Our team optimises your online content through the SEO process; ensuring that search engines pick it up and display it as a top result, every time a search is initiated in your category. The design, the writing and the links of your content are meticulously tuned to deliver robust online visibility through this 'organic' optimization process.
To understand what SEO really means, let's break that sentence down and look at the parts:
You might think of a search engine as a website you visit to type (or speak) a question into a box and Google, Yahoo!, Bing, or whatever search engine you're using magically replies with a long list of links to webpages that could potentially answer your question.
That's true. But have you ever stopped to consider what's behind those magical lists of links?
Here's how it works: Google (or any search engine you're using) has a crawler that goes out and gathers information about all the content they can find on the Internet. The crawlers bring all those 1s and 0s back to the search engine to build an index. That index is then fed through an algorithm that tries to match all that data with your query.
In today's competitive market, SEO marketing is more important than ever. Search engines serve millions of users per day looking for answers to their questions or for solutions to their problems.
As I mentioned above, SEO is not a static process but rather a framework with rules and processes.For simplicity though, SEO can be broken down into 3 main stages:
The first stage in the SEO process is called technical SEO. As the name implies, technical SEO has nothing to do with the actual content of a website or with website promotion methods.
It has to do with settings you need to configure to make the job of search engine crawlers easier. Usually, once you get your technical SEO correct, you may not have to deal with it again.
On the other hand, if you have problems with crawling and indexing, it can negatively impact on your rankings.
The second stage is On-Page SEO. On-Page SEO has to do primarily with the content and other elements found on a page. Unlike technical and off-page SEO, the main focus of on-page SEO is to provide search engine crawlers enough signals so that they can understand the meaning and context of your content.
Remember that search engines don't read a page like a human so they are looking for signals to figure out what a page is all about.
It is at this stage that you will deal with website structure, keywords, title optimizations, headings, internal links, image SEO, structured data markup and other techniques that can send the right signals to search engines.
Besides the changes you can do to your website (on-site SEO) so that it ranks higher in the SERPs, the other way to improve your website's ranking position is by using off-site SEO techniques.
Off-site SEO is generally known as link building but I prefer to use the term web site promotion since a proper way to promote a website involves much more methods and techniques than building links.
In general, when a user types a search query, search engine algorithms look into their index and try to find the best pages that can satisfy the intent of the user. Pages that are good candidates appear to the first positions of the search results. One of the factors to determine the position a webpage in the results, is the number of incoming links (backlinks). Backlinks are a signal of trust and depending from where the links are coming, they can greatly affect your ranking position.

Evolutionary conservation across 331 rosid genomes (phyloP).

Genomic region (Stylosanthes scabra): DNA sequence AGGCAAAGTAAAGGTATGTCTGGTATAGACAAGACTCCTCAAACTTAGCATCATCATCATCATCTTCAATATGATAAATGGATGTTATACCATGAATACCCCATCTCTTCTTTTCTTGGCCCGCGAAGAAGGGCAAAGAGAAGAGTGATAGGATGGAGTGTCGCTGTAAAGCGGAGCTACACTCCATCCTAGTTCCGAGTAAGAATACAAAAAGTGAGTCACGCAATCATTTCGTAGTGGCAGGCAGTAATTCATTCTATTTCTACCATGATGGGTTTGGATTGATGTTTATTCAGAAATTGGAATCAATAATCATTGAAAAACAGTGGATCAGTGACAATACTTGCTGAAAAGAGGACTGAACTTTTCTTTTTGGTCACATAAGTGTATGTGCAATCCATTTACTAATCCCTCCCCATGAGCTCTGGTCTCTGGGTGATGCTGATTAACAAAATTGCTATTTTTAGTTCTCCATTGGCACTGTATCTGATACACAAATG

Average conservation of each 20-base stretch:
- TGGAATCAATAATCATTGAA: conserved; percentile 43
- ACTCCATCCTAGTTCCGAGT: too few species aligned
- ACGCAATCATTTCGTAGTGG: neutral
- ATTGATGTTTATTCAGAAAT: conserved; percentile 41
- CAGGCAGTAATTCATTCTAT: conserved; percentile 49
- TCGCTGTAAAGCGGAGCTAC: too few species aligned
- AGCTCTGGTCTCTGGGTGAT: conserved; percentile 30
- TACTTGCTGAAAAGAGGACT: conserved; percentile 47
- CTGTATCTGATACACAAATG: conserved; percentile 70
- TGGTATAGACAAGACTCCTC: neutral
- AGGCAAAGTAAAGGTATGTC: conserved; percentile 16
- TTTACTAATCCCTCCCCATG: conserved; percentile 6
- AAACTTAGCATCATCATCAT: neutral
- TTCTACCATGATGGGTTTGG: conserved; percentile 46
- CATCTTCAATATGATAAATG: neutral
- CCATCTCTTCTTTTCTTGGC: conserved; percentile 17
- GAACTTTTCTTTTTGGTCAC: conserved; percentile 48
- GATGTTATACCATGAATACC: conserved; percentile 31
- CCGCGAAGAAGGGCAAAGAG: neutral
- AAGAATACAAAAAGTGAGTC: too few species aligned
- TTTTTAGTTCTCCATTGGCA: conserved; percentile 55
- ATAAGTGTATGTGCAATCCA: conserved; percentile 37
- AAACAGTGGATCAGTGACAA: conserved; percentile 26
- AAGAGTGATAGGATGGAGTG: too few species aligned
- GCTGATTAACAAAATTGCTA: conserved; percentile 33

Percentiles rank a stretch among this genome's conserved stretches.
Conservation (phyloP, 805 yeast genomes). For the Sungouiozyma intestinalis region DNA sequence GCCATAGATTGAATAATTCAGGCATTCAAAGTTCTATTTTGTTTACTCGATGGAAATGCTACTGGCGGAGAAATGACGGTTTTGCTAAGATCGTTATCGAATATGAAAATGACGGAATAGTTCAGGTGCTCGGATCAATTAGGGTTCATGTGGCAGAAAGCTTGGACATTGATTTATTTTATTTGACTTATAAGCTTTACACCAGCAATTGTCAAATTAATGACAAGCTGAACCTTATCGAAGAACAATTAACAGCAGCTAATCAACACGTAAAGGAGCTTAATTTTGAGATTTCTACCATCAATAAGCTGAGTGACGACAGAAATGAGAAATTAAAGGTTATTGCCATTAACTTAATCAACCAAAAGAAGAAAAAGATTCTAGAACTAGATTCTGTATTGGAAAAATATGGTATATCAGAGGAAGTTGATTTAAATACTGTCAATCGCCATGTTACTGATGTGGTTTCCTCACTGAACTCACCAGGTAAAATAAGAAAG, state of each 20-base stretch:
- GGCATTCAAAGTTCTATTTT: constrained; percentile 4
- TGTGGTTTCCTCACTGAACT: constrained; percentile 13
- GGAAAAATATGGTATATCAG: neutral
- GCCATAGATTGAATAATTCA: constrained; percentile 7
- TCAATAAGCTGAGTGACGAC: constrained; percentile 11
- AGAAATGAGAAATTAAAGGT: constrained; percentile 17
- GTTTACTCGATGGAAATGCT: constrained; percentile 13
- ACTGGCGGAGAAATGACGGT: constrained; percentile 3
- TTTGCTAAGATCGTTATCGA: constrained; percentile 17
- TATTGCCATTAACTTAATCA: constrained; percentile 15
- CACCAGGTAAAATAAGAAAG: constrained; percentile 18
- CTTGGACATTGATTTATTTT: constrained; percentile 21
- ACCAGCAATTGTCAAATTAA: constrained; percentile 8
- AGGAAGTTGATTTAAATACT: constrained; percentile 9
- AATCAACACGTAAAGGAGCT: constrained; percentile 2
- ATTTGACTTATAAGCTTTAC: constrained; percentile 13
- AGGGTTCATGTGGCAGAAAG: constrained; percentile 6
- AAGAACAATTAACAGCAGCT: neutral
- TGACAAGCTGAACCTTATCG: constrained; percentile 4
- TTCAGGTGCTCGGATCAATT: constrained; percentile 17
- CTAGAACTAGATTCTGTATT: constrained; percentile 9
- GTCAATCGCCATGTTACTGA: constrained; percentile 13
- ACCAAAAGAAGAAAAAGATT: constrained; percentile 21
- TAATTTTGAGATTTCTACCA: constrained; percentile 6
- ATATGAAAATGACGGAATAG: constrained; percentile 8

If the links are coming from well-known and trusted sites, your ranking will be positively affected. If they are paid links, links in article directories, link farms or a result of an exchange, your ranking will be negatively affected. Getting links this way, is a violation of Google guidelines and most probably it will also result in a Google Penalty.
This section of our site is here to help you learn anything you want about SEO. If you're completely new to the topic, start at the very beginning and read the Beginner's Guide to SEO. If you need advice on a specific topic, dig in wherever suits you.
Once you're ready to start walking that SEO walk, it's time to apply those SEO techniques to a site, whether it's brand new or an old one you're improving. These pages will help you get started with everything from selecting an SEO-friendly domain name to best practices for internal links.
A site isn't really a site until you have content. But SEO for content has enough specific variables that we've given it its own section. Start here if you're curious about keyword research, how to write SEO-friendly copy, and the kind of markup that helps search engines understand just what your content is really about.
You've already learned a lot about on-site topics by delving into content and related markup. Now it's time to get technical with information about robots.txt.
Dig deep into everything you ever needed to know about links from anchor text to redirection. Read this series of pages to understand how and when to use nofollow and whether guest blogging is actually dead. If you're more into the link building side of things (working to improve the rankings on your site by earning links), go straight to the Beginner's Guide to Link Building.
Congratulations! You've mastered the ins and outs of daily SEO and are now ready for some advanced topics. Make sure all that traffic has the easiest time possible converting with conversion rate optimization (CRO), then go micro level with local SEO or take that site global with international SEO.
Search engine algorithms change frequently and SEO tactics evolve in response to those changes. So if someone is offering you SEO advice that doesn't feel quite right, check in with the specific topic page.